The poems whiz past like buses ‘Not in Service’.
There is no time table.
No bus shelter.
Only a sign saying, ‘Bus Stop 29’..
Anywhere is good as anywhere else.
That’s what Raymond Carver meant when he said:
Be At Your Station.
Be alert, open.
The deus ex machina will come.
Still, I’ve been waiting here for the last twenty minutes
With the girl with incarnadine hair.
It will be good if the poem or bus pulls up anytime soon.
It is time to bring out the woman in the glove box again.
There are no gloves in there.
But there is Olive,
Quirky , off-kilter as this blog which is perhaps why I like her.
I like her feistiness too,
How she tells her husband,
“Stop shouting! Do you think that makes you a man?”
“All men need to be told this,” my partner tells me
Who likes Olive too.
She is getting the new book, the sequel, when it comes out.
But she is not like Olive.
Olive has a big personality and is not backward in coming forward,
As my mother used to say.
She is curious but curiously vulnerable.
She is the engine of the novel, the fuel, the vehicle
That takes you there.
She waits in the glove box like a car in a garage.
* have you a favourite fictional character?
* what do you admire in them?
Tight-fisted , they are hard
as knuckles and spoiling
for a fight
as they tumble like marbles
on to the floor , little green foot-
balls begging me
to sink the boot in ;
even under the knife
they are tough
as nails covering themselves
in layers like Chinese
boxes or onions ;
they leap around
in the saucepan like
boxers’ fists ;
ten minutes later
I swallow them ; anything
I try writing a serious poem about a relationship break-up
About how gutted I feel
I even get in a few good metaphors
But then it starts going off the rails
The clown in the closet wants to come out and play.
I try to shut him out
But he plants his foot in the door
And before I know it
He’s taken over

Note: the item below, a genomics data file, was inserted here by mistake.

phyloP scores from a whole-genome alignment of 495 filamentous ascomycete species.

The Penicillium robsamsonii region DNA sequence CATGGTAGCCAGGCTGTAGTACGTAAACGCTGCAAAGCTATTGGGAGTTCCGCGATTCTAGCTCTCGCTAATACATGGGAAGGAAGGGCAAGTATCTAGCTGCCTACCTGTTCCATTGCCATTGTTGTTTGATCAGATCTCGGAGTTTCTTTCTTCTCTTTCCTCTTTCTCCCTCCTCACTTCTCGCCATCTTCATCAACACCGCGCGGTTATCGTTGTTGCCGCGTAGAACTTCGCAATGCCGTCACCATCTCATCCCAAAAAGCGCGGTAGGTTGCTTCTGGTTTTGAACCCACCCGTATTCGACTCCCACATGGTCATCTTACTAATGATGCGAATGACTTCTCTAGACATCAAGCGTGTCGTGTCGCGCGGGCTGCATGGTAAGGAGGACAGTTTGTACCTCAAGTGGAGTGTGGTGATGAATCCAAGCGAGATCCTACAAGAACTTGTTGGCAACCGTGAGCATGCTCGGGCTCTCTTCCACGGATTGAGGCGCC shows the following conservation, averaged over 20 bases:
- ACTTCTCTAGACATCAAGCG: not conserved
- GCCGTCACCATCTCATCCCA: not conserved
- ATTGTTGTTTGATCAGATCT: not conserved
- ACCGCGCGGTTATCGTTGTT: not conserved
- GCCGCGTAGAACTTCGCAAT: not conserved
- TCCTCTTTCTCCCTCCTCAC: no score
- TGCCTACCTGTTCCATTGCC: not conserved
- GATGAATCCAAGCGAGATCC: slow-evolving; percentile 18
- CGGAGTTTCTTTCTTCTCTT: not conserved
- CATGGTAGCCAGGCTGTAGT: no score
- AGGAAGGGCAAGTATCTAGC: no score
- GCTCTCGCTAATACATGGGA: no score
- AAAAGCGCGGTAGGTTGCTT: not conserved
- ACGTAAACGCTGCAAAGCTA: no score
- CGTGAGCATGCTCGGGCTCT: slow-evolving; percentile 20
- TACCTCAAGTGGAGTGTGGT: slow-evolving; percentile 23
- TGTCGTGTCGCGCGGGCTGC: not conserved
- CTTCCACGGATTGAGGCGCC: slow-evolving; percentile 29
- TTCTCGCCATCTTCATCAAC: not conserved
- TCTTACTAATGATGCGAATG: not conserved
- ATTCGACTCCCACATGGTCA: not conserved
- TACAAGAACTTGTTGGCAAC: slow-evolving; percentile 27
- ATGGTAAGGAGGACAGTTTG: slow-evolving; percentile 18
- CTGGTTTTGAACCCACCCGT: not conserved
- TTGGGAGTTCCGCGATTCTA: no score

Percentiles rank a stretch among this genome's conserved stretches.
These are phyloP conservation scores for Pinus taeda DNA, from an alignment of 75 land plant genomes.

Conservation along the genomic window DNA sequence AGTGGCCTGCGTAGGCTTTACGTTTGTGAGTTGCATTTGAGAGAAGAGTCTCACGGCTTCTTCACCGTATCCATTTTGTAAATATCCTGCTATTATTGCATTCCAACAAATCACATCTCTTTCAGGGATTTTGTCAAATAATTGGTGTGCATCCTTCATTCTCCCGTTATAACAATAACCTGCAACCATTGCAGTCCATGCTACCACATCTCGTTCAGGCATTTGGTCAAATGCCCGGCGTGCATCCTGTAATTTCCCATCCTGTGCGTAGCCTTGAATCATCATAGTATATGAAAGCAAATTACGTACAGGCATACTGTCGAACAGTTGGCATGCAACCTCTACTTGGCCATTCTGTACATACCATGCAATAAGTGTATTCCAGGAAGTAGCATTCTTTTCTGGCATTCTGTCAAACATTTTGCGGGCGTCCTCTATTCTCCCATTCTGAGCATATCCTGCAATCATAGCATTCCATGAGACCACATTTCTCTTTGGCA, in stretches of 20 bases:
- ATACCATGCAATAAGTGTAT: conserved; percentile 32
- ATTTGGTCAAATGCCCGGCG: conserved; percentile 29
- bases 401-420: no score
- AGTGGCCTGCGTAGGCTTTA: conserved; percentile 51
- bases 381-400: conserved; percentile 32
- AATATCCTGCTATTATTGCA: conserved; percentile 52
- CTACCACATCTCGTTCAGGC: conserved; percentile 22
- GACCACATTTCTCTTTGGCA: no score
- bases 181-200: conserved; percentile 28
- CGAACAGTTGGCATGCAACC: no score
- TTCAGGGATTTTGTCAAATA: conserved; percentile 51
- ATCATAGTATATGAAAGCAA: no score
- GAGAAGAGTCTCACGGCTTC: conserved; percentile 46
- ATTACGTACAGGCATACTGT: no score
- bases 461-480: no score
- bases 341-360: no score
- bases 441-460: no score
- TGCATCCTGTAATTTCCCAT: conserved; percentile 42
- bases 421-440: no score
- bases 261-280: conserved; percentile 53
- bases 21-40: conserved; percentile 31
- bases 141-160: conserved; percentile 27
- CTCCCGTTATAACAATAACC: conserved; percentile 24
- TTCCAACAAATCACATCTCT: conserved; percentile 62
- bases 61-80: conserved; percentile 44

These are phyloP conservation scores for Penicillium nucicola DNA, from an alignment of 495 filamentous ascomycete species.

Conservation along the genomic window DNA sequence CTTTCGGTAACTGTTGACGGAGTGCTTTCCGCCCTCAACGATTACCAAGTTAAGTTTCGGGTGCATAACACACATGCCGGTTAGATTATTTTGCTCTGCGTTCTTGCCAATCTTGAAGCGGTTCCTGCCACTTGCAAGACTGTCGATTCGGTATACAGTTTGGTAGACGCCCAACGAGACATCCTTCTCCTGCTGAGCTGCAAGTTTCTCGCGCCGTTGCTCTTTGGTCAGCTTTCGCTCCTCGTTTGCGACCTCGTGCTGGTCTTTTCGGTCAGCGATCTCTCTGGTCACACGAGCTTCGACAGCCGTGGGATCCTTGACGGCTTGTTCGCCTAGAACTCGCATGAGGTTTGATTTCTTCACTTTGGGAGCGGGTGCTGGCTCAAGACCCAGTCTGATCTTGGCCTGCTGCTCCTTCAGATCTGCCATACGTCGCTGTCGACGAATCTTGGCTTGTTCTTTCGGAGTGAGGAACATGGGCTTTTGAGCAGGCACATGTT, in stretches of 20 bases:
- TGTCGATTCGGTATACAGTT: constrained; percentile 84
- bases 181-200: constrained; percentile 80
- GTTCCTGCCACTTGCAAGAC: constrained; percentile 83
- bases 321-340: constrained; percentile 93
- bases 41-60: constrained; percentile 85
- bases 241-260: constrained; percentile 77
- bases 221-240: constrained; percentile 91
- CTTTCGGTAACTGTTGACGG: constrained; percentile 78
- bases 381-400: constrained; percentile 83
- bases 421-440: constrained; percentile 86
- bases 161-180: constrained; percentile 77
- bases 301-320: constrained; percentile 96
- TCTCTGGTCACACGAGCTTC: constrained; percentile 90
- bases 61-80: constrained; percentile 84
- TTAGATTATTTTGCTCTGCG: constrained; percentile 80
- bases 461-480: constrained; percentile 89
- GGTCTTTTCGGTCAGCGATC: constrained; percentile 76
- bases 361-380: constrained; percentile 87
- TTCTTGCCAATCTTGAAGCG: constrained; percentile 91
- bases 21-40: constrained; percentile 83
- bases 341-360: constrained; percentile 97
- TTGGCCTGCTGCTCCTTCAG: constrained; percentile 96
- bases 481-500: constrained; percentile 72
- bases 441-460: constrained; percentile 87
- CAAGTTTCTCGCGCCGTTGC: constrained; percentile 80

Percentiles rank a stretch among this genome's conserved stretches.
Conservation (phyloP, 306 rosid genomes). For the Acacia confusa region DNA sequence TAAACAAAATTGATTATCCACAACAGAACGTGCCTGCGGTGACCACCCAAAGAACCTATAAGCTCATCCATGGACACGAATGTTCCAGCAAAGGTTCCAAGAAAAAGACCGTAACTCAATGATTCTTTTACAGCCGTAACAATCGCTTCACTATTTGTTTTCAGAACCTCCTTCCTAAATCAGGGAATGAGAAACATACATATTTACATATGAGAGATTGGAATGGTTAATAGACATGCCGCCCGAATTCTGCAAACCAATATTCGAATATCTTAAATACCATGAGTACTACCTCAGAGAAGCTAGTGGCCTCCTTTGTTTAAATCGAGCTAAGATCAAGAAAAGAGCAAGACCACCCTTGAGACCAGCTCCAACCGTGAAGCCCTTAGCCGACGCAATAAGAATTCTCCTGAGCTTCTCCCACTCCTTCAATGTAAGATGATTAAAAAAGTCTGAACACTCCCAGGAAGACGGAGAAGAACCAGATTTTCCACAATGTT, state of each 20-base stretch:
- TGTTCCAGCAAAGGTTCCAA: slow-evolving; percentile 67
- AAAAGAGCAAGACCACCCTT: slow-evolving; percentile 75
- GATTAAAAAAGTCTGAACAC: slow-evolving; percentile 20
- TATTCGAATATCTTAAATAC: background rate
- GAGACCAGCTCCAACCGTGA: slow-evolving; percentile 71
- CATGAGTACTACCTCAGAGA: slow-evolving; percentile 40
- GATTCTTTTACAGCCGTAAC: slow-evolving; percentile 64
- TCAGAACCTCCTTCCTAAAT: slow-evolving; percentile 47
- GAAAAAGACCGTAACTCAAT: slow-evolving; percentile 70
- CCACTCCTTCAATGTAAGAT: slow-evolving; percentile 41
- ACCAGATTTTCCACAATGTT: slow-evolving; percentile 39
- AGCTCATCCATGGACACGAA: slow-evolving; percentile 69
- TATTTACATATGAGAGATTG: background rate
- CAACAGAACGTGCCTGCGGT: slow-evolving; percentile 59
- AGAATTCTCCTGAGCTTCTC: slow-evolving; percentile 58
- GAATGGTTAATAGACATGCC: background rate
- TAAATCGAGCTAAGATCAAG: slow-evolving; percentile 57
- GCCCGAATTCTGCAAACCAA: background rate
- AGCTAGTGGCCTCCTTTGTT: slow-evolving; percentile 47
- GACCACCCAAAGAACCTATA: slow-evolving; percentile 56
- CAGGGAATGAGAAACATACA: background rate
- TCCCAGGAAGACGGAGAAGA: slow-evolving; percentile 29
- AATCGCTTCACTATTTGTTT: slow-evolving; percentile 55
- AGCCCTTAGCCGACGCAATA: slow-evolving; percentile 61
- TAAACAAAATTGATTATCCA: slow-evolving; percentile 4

pouring out puns, profanities,
double and triple entendres
A real word-acrobat.
The poem’s a mess but he’s having fun.
and so am I.
What the heck!
We horse around a little then get into it.
I just can’t help myself.
Can someone feel like a car?
A burnt out car?
That’s how he feels at the moment.
Run down. Abandoned. Torched.
Oh, he’s bit of a drama queen, he knows
But it helps if you’re a poet.
Conveyancers, Real Estate Agents, Bank Managers
& the endless decluttering.
He always wanted to be a minimalist
So now he is.
And that countdown. Prisoners on Death Row
Must feel it.
The drama queen again.
Less than three weeks now.
He better get on with it and stop blogging!
I was walking through the new state-of-the-art library
Looking for a book of poems, any book of poems.
It was like looking for dodos in the zoo
or passenger pigeons in the sky.
Do you still keep poetry books? I asked the librarian.
I’m not sure , she said.
She had to do a search
Then called the chief librarian who came with a swagger
Looking for that rarest thing— a poetry book.
Here, she said. Here they are.
They were squeezed Between ‘War’ and ‘Sports’,
The whole Western World’s canon reduced
to ten books on a tiny shelf.
And the ultimate irony?
There were more books on extinct animals than poetry.
do you see evidence of the death of poetry?
when’s the last time you bought a poetry book? or borrowed one?
I am reading a manual called ‘The Kite and the String’
Because I have trouble getting my thoughts
off the ground;
They run away from me like that fifty dollar note
The wind caught while I was crossing
the main road;
the writer taught the need to ‘abandon’ and ‘control’;
a kite that lifts and a string that unspools just enough to let the kite
fly happily along
but not so much that it gets caught
In power-lines or entangled in its own tail.
I like that very much.
The kite is the thought
and the string the firm hand of the poet
that keep that thought aloft